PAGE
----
Aggressive lymphomas comprise a variety of lymphoid malignancies which can benefit in various phases of the diseases from high-dose therapy (HDT) followed by autologous stem cell transplant (ASCT). Despite data suggesting that prolonged event-free survival can be achieved with SCT combined with HDC, there are problems that may limit the utility of this approach for a broad patient population. Moreover, the development of Rituximab has generated a sort of skepticism on the usefulness of HDT/ASCT, especially in front-line therapy. Consequently, there is an urgent need for other effective and well-tolerated approaches that will eradicate the residual disease that may persist before ASCT, thus improving outcomes for patients with this life-threatening disease. In addition, approaches with better safety profiles would allow older patients to benefit from this therapeutic option.
In this review, we will deeply discuss the data available about HDT followed by ASCT in aggressive lymphomas.

High-Dose Therapy and Auto-SCT as Part of First-Line Therapy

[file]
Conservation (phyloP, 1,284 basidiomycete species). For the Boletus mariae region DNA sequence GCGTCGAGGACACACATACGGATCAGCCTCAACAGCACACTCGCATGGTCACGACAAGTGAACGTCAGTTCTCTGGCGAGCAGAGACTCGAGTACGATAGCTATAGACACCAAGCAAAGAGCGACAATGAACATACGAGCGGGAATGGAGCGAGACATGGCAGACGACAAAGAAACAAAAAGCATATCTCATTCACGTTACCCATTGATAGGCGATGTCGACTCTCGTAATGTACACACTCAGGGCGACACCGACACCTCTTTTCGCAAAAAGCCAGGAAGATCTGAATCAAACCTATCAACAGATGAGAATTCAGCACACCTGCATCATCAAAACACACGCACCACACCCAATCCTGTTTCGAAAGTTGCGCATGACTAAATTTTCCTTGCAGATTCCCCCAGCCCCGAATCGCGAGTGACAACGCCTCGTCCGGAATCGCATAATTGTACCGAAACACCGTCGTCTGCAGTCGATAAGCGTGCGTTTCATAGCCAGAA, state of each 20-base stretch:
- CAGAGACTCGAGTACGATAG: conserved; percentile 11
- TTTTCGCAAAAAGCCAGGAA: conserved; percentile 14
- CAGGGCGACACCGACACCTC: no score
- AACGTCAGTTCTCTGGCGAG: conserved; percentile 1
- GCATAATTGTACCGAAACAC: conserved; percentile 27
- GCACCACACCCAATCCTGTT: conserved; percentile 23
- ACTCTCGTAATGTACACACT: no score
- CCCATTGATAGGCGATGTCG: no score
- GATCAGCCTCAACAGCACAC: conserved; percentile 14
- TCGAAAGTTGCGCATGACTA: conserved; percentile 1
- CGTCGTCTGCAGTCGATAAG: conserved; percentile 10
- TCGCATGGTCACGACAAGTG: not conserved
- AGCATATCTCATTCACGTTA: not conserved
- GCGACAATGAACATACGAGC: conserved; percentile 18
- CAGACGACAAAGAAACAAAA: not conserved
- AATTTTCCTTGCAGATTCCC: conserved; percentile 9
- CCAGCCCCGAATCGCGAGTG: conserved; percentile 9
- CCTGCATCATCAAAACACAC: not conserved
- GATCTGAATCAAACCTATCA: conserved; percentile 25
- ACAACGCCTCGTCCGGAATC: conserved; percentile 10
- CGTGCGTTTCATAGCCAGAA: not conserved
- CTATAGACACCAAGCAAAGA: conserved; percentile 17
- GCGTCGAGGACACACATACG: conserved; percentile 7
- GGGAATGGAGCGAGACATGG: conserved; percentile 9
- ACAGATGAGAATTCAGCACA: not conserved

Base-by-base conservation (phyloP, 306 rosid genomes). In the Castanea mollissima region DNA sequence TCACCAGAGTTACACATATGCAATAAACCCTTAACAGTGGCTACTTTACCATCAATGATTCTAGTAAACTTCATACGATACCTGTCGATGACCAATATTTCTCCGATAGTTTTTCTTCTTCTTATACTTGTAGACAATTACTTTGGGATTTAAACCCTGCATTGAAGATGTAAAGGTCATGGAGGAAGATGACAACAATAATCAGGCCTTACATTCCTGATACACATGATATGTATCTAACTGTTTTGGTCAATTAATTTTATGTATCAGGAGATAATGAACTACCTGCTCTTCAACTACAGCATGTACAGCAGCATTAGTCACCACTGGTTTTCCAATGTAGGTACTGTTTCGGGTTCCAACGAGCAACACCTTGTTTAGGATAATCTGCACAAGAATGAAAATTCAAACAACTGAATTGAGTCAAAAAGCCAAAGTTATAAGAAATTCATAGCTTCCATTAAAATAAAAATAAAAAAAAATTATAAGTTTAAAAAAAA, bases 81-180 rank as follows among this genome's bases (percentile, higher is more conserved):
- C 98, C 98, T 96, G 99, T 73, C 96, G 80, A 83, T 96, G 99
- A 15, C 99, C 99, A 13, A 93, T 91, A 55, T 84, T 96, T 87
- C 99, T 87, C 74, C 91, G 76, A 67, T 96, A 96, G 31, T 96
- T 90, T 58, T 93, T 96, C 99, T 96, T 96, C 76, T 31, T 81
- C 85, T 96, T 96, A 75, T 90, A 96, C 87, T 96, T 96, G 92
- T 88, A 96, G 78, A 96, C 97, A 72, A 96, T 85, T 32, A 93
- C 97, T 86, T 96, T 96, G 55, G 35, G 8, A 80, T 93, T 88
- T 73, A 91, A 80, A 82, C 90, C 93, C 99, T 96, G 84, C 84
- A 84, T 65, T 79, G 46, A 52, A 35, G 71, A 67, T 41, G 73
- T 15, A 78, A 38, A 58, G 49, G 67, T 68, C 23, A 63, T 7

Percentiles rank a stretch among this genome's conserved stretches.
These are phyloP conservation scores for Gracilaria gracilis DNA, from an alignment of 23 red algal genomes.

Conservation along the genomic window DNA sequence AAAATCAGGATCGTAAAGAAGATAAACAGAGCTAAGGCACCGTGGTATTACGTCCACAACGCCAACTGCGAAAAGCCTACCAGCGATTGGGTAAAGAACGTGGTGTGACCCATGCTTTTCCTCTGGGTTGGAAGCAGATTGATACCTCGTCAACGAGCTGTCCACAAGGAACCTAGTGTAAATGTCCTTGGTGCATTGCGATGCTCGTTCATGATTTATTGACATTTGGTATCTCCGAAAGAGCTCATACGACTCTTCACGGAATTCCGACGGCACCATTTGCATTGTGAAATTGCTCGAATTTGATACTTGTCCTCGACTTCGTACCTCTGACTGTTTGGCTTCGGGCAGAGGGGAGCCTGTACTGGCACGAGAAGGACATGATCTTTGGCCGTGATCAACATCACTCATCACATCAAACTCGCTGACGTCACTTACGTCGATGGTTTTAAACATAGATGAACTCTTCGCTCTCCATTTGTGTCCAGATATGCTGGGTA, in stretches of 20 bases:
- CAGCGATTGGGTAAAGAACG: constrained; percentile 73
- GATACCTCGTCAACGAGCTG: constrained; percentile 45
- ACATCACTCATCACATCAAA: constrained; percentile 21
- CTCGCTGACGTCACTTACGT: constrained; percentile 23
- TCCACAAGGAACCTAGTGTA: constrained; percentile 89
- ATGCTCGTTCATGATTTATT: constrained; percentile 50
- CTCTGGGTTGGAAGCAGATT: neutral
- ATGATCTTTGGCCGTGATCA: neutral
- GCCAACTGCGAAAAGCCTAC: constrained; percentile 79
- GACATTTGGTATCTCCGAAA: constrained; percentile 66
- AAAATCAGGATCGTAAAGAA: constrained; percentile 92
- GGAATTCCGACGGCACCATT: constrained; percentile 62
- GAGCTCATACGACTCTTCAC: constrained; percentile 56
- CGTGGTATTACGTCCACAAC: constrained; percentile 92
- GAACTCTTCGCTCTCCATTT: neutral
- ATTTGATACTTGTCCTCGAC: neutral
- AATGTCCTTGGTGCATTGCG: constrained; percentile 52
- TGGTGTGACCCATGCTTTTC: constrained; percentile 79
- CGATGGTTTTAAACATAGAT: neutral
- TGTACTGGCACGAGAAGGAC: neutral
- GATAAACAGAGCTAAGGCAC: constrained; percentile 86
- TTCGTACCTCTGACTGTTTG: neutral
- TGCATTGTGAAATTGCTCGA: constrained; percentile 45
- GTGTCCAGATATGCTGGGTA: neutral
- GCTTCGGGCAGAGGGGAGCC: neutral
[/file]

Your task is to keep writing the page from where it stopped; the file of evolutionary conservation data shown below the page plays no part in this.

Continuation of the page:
On the first decade of study into autologous transplantation for the treatment of aggressive lymphoma, the focus was on the use of this approach to rescue patients after relapse or if the disease already progressed under standard chemotherapy. These encouraging results in relapsed or progressive lymphoma led to the testing of the technique as a primary therapy for the disease.
Thirteen prospective multicenter randomized studies have tried to evaluate the impact of HDT with ASCT as part of the first-line treatment for patients with diffuse large B cell lymphoma (DLBCL) (Table 1).[1-12] In these trials, patients received initial induction with conventional dose chemotherapy and were then randomly assigned to consolidation with ASCT or additional doses of conventional chemotherapy. However, the results of prospective randomized trials are contradictory, with nine studies showing no difference in outcomes. On the other hand, 4 studies showed improvement in disease-free survival (DFS) and/or overall survival (OS) for the high-dose therapy arm. Of note, several problems have hampered the comparison of data coming from these studies. Inclusion criteria, time of randomization (diagnosis vs after induction therapy), intensity/number of courses of conventional therapy before ASCT, disease status at transplant were varied among different studies, making comparisons difficult. Nonetheless, these trials included different proportions of patients with dissimilar risk categories and different histological subtypes. Last but not least, all these trials were conducted in the pre-rituximab era and thus the results may not be applicable to current practice.